A ‘first-class’ X-Men, and a journey into the past
Another week, another sequel. Actually, X-Men: First Class is a prequel — and quite a good one. It’s the fifth in the X-Men series (including 2009’s Wolverine), based on the popular Marvel Comics series, and among the best so far.
Directed by Matthew Vaughn, the film depicts the first time that the titular X-Men were brought together and called into action to save the world — something that comic-book heroes are invariably called upon to do.
James McAvoy plays the young Charles Xavier, determined to create a safe haven for his fellow mutants, whom he believes could possibly be the next step in human evolution, as opposed to anomalies to be feared and persecuted. Given the bizarre abilities of some of the mutants, it’s rather difficult to keep their existence under wraps.
Michael Fassbender brings a terrific intensity to the role of the young Magneto, bent on hunting down and destroying Klaus Schmidt (Kevin Bacon), the Nazi scientist who fostered his powers through the sort of coercion that involved shooting Magneto’s mother in cold blood.
Years later, Schmidt — whose origins also prove unusual — is passing himself off as Sebastian Shaw, international power-broker, bent on destroying the world through nuclear war and thereby giving rise to a “new” world in which the mutants rule.
Xavier and Magneto form an uneasy alliance, as the stage is set for the inevitable and repeated clashes between Shaw’s “bad” mutants and Xavier’s “good” ones. No fair guessing who wins — this being a prequel, it should be pretty obvious — but X-Men: First Class does a fine job of maintaining narrative interest with the requisite glossy, high-tech action. The film runs two hours and 20 minutes, yet only toward the very end does its energy begin to flag.
The film doesn’t get bogged down by exposition, simply because it doesn’t go out of its way to reintroduce the characters to any great degree, presuming (perhaps rightly) that, given the success of the other films, the audience will be familiar enough with the mythos that further explanation is unnecessary. There are also some well-placed in-jokes for fans of the franchise.
Jennifer Lawrence, Rose Byrne, January Jones, Oliver Platt, Jason Flemyng, Alex Gonzalez and Nicholas Hoult embody both the mutant and human contingents, while there are brief, welcome appearances by such veterans as Ray Wise, James Remar, Matt Craven and Michael Ironside in smaller roles.
Using actual historical events such as the Holocaust and the Cuban Missile Crisis can be an iffy business in the comic-book realm, but X-Men: First Class does so in a manner that neither exploits (too much, anyway) or demeans the impact of those events. Actually, having the Cuban Missile Crisis caused — and solved — by mutants is rather an inventive conceit.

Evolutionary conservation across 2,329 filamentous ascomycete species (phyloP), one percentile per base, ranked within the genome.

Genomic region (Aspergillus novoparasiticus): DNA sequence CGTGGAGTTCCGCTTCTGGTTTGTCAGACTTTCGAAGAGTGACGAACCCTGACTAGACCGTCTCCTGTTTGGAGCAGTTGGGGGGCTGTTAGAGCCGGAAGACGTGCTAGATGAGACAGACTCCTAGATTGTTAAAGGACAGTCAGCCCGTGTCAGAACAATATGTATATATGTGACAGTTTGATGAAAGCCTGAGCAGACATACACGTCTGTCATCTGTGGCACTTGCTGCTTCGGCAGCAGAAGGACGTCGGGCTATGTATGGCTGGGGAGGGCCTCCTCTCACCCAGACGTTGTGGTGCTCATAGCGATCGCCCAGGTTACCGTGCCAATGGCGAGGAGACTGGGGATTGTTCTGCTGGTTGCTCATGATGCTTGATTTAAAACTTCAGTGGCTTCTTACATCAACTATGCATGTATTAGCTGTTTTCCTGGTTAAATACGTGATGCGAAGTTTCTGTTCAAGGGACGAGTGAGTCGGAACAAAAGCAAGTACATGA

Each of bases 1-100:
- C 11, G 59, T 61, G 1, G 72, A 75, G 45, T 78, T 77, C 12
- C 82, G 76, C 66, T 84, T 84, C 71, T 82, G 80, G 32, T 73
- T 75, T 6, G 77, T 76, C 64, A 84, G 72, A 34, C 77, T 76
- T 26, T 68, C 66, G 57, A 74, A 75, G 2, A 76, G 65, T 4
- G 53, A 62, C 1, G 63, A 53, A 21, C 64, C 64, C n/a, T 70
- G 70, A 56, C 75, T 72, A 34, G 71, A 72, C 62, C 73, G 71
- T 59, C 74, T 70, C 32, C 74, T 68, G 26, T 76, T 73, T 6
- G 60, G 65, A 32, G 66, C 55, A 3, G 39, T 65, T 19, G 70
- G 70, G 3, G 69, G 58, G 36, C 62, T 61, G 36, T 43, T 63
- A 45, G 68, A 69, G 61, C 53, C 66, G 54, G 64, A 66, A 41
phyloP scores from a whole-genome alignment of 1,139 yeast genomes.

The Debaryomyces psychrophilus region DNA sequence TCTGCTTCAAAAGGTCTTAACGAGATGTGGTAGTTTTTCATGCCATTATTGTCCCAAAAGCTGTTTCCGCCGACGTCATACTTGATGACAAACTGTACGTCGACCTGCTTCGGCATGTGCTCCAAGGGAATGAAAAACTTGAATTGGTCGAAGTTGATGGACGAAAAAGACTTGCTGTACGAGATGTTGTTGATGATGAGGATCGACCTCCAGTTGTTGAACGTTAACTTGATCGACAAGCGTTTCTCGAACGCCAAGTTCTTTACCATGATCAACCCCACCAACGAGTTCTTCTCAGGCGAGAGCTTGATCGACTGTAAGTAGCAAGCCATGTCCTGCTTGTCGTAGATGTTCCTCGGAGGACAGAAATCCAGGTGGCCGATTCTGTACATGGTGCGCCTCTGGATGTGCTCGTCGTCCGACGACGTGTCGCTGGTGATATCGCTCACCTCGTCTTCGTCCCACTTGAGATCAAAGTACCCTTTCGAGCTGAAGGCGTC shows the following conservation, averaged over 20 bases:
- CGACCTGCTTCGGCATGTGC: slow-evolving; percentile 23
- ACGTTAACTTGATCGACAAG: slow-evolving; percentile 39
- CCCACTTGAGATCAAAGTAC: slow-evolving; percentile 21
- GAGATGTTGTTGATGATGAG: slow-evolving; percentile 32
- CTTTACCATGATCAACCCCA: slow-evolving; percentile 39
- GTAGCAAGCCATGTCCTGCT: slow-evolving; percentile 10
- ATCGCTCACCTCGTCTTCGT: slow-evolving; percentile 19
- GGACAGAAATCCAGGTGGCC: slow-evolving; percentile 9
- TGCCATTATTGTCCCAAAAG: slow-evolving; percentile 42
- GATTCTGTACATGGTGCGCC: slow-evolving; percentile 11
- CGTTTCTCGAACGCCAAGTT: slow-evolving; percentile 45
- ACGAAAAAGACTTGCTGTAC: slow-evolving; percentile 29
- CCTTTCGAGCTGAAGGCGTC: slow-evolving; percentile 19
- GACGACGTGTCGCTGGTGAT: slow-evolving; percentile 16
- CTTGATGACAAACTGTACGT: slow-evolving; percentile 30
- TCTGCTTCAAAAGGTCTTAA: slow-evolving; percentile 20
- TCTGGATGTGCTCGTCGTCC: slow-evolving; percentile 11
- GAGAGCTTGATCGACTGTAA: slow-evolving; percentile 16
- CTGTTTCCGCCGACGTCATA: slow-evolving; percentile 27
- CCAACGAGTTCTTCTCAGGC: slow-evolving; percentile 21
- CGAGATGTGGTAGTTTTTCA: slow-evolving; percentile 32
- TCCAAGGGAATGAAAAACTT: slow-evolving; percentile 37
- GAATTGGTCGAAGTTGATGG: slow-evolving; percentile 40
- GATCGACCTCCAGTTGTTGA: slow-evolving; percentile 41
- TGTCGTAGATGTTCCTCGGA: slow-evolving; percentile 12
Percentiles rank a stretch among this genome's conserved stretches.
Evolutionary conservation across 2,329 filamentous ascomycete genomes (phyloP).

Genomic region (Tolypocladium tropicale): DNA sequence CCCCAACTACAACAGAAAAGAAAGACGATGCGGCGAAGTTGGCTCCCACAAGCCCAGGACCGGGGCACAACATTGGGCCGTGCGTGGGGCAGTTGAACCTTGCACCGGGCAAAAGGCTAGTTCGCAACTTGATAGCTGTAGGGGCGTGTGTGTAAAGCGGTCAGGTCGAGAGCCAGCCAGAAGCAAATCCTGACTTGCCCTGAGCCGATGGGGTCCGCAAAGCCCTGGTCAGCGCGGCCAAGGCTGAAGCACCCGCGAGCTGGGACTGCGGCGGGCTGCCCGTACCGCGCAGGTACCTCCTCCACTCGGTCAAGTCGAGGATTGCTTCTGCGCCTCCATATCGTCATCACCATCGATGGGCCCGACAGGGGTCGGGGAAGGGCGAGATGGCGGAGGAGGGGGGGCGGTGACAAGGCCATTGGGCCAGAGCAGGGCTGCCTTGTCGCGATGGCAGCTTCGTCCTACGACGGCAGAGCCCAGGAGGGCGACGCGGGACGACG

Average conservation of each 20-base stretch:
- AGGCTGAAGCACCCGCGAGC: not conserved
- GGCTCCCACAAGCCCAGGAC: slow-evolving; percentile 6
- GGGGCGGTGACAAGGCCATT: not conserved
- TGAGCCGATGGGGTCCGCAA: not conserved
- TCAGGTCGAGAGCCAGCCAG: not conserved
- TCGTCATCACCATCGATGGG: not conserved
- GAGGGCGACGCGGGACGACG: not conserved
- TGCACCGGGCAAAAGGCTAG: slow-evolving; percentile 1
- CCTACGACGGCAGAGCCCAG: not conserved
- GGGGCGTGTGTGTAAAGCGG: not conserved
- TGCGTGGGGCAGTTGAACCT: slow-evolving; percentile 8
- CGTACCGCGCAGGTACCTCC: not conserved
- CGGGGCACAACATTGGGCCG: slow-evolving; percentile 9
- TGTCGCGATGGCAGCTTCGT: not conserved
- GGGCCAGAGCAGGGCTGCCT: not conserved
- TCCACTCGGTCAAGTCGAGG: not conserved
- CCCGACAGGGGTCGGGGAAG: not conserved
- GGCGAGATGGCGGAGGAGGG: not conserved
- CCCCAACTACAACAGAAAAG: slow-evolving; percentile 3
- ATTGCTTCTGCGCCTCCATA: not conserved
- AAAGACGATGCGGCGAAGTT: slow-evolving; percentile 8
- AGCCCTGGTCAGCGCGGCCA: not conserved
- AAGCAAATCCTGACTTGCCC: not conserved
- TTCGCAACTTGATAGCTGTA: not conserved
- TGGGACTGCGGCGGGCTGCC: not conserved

Director Denis Villeneuve’s Incendies , which opens Friday and which earned an Oscar nomination as Best Foreign-Language Film, is a convoluted, slow-moving drama with a finecentral performance (by Lubna Azabal) and lofty ambitions that it never quite achieves.
Melissa Desormeaux-Poulin and Maxim Gaudette play twin brother and sister who have recently buried their mother (Azabal). As dictated in her will, she asks that her children fulfill a promise she was unable to: Find the child born to her when she was a teenager in Jordan.
The children, born and raised in Montreal, have never been to Jordan and know very little about their mother’s early life. Their journey into their mother’s past, depicted through flashbacks (and sometimes flashbacks within flashbacks), proves slow going much of the time, with plot developments unfolding slowly and sometimes tediously.
There is, howevere, Azabal’s fine, fierce performance, which holds attention throughout. Hers was a life of hardship, horror, and ceaseless tenacity — one that encompasses far more Middle Eastern political turmoil than her children could ever conceive (and, perhaps, more than the film can comfortably accommodate).
The audience learns, as the children do, the experiences that shaped their mother’s life, and just in case they haven’t picked up on everything, at film’s end, there’s basically a recap of the entire plot that seems as unnecessary as it does repetitious. Still, Icendies is not without its powerful and affecting moments, and it’s never insincere. (In French and Arabic with English subtitles)